U.S. colleges and universities face a challenging year ahead as they continue to cope with the repercussions of COVID-19.
Since spring 2020, the pandemic has forced many campuses to close, shift from in-person to virtual instruction, and refund student payments such as room and board. A new Syntellis report finds that 67% of colleges’ and universities’ cash reserves decreased in 2020, and just over half reported a decline in enrollment for the fall semester.
Campuses across the country have taken varying approaches to the spring 2021 semester, with some reopening in-person classes, some remaining virtual, and still others pushing back the semester start or delaying planned in-person classes for a month or more of virtual instruction.
Though responses to the pandemic have varied across campuses, Syntellis’ 2021 Higher Education Financial Technology Trends report shows many similarities in how Finance teams overcame key challenges in 2020 and their plans to ensure stability in the long term.
An Uncertain Future
The ongoing impacts of COVID-19 remain to be seen, as evidenced by the nearly even split among those who anticipate a return to normal operations before the end of the 2021-2022 academic year and those who were unsure or disagreed, according to the report.
Decreased cash reserves and tuition revenue from declining enrollments could affect revenues for two years or more. Moody’s Investors Service projects higher education revenue will decline 5%-10% over the next year, with cash flow margins falling to 10% or below for 75% of public and 60% of private institutions as they face additional pandemic-related shocks.
Of the two-thirds of colleges and universities that had to dip into cash reserves to maintain operations in 2020, 45% saw them reduced by more than 10% (see Figure 1). Twenty-six percent said they had no change in cash reserves, while just 7% saw an increase. Among the 51% of institutions that lost enrollment in the fall, 56% reported enrollment declines of 6%-20%.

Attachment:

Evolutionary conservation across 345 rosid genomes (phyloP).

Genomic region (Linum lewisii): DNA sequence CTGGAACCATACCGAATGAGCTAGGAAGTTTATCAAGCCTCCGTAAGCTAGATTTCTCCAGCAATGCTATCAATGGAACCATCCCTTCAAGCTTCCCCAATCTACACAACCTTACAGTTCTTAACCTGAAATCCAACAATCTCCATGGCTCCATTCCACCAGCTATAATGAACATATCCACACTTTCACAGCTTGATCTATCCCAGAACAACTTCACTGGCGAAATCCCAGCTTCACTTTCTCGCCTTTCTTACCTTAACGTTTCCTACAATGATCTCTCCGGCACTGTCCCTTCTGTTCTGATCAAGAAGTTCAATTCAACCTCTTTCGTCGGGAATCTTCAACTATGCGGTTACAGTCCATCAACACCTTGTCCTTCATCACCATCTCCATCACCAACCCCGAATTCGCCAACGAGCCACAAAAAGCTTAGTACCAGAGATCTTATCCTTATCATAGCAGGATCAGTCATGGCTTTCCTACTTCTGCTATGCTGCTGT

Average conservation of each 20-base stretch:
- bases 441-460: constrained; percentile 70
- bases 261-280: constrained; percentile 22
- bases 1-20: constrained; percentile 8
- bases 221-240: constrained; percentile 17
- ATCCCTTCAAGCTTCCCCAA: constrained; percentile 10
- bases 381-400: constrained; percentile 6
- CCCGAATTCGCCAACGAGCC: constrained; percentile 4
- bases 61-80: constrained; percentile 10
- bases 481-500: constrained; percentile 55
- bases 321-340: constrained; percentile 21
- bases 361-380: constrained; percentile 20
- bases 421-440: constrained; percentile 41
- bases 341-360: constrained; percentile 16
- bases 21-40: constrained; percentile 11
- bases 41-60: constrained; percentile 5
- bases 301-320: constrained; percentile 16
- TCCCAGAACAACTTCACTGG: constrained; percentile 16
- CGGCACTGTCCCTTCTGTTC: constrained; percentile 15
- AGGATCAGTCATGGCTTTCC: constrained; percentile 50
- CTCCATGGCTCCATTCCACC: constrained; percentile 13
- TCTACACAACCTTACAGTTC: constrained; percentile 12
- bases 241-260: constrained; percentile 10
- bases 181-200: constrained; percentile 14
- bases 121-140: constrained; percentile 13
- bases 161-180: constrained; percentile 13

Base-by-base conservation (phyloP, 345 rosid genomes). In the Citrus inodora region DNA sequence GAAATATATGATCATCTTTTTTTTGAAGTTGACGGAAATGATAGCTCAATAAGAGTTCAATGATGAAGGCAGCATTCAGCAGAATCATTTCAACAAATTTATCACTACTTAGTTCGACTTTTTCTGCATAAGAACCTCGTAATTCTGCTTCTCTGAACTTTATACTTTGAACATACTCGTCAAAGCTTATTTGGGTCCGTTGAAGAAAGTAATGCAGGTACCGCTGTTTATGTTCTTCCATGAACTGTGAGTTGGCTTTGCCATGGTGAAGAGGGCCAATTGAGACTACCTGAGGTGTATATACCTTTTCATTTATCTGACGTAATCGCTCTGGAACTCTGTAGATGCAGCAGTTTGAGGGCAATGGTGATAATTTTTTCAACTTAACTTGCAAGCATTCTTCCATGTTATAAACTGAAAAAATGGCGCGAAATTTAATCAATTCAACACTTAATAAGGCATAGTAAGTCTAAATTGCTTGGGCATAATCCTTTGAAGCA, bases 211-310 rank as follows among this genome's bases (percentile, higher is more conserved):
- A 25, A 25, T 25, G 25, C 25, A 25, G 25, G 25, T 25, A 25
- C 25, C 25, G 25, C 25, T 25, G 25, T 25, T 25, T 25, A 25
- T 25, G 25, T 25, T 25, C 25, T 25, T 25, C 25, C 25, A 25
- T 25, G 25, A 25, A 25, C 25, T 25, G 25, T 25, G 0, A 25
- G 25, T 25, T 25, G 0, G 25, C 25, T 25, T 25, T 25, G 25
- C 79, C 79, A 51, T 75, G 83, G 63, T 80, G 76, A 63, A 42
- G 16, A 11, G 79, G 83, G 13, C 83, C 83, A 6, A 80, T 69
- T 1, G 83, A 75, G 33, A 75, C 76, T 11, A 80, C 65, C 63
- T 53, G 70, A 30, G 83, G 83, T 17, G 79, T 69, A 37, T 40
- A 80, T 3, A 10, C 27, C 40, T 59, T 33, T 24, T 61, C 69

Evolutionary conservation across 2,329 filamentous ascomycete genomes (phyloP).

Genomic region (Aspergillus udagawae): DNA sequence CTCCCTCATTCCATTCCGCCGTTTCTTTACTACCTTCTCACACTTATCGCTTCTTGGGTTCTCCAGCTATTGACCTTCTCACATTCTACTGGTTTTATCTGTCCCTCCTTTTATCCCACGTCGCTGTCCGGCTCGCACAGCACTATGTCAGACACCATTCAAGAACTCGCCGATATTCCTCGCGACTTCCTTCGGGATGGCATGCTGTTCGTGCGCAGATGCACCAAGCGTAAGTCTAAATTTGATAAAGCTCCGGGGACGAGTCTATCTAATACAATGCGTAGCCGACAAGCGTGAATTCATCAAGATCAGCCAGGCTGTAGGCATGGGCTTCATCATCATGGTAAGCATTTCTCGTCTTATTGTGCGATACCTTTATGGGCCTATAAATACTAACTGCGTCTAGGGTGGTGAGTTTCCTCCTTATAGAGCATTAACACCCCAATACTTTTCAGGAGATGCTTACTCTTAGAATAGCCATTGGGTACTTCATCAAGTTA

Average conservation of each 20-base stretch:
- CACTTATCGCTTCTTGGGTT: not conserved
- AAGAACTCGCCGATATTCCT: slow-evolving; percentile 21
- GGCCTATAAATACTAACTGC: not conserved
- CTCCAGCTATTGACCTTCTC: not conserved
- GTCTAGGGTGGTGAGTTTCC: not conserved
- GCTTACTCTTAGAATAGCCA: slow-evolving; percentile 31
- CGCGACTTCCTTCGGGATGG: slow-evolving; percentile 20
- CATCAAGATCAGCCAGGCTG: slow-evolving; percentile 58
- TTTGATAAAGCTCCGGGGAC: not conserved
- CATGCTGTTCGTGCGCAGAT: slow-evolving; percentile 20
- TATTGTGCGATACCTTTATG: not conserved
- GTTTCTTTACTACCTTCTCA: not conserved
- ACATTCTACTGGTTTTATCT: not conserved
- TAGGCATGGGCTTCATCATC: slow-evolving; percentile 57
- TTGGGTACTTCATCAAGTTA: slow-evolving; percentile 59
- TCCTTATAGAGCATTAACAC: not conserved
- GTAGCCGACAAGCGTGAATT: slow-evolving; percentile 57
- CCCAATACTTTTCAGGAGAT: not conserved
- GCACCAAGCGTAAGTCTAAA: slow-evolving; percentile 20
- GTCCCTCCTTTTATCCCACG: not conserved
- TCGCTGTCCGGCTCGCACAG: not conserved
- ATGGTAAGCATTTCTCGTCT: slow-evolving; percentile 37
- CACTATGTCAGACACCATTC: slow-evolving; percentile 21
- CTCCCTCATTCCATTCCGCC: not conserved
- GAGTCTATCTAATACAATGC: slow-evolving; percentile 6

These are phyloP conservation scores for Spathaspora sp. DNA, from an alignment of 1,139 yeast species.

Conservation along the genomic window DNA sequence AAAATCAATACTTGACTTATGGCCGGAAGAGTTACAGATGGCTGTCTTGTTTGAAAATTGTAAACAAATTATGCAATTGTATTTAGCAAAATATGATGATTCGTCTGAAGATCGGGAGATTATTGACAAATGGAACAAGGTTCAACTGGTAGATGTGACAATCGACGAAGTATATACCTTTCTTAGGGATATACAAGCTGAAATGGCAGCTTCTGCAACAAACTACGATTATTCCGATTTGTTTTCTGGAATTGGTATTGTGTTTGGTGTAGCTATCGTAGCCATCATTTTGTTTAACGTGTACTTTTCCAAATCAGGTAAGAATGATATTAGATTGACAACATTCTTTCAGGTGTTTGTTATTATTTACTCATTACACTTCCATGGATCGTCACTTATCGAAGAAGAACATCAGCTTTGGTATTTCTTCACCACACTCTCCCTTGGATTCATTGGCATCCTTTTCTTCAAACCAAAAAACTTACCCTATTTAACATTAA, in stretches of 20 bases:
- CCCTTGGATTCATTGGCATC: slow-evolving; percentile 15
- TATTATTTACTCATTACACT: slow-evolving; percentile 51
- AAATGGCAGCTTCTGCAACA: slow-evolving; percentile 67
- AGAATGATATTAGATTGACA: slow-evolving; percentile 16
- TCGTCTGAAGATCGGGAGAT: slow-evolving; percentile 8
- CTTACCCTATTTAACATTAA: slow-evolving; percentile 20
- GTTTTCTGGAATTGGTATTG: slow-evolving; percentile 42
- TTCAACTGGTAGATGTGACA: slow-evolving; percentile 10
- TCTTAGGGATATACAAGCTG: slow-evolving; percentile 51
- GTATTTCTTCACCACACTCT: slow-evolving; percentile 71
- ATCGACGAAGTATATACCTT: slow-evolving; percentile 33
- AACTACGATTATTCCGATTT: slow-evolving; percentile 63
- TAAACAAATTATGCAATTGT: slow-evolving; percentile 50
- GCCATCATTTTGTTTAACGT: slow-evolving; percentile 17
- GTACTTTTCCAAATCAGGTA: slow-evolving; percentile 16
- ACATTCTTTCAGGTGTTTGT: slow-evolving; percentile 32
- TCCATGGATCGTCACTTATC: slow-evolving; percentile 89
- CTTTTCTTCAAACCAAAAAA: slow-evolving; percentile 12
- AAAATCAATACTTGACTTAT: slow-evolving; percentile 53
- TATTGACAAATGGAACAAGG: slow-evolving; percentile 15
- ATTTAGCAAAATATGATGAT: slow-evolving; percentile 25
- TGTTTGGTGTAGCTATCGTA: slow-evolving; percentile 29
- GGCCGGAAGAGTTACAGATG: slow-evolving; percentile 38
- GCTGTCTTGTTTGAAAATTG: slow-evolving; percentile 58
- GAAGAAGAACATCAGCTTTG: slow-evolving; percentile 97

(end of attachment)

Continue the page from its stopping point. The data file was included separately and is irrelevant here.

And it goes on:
Figure 1. Most Institutions Dipped Into 2020 Cash Reserves
Lessons in Agility
More than any disruption in recent history, COVID-19 has tested the ability of colleges and universities to respond quickly in the face of rapid change. The majority of colleges and universities weren’t well prepared to adapt to financial needs, communicate plans, or transition to online learning before the pandemic hit. Only:
- 15% were very prepared with budgeting, financial planning, and reporting technology
- 12% were very prepared for communication to faculty, staff, and students
- 11% were very prepared with online learning technology
Inadequate technology played a role in this, as 57% did not have the right tools to respond quickly to budgeting and financial planning changes. Nevertheless, finance professionals heroically stepped up and guided their institutions through unprecedented challenges, including massive tuition and room and board refund efforts, securing funds for millions of dollars in new expenses (PPE, testing, etc.), adjusting budgets mid cycle, and more.
Finance leaders largely addressed these challenges using labor-intensive spreadsheets, which remain the most common tool for key financial processes, including budgeting (42%), forecasting (49%), tuition projections (53%), and scenario modeling (56%).
The ultimate sign of finance leaders’ agility and success? Long term institutional stability — despite the pandemic’s estimated higher education impact of more than $120 billion, just 7% of institutions will struggle with financial stability over the next five to 10 years.
Syntellis’ report found that colleges and universities showed tremendous fortitude and moved quickly in the early months of the pandemic to adapt their operational and instructional models. While many managed to do this with sub-optimal resources, continued dependence on time-consuming and labor-intensive tools and processes will only prolong recovery efforts.
Increasingly, institutions will be forced to do more with less. Yet most senior finance professionals are optimistic. Sixty-two percent said their institutions will be financially stable for the next five years or more. A comprehensive enterprise performance management solution can help by enabling finance leaders to incorporate data from disparate sources — including general ledger, student information, and other systems — to improve accuracy, speed response time, and drive efficient, informed decision-making.
Colleges and universities should consider making critical investments now to ensure they have the technology needed to enhance efficiencies, streamline processes, and optimize time for value-added analysis.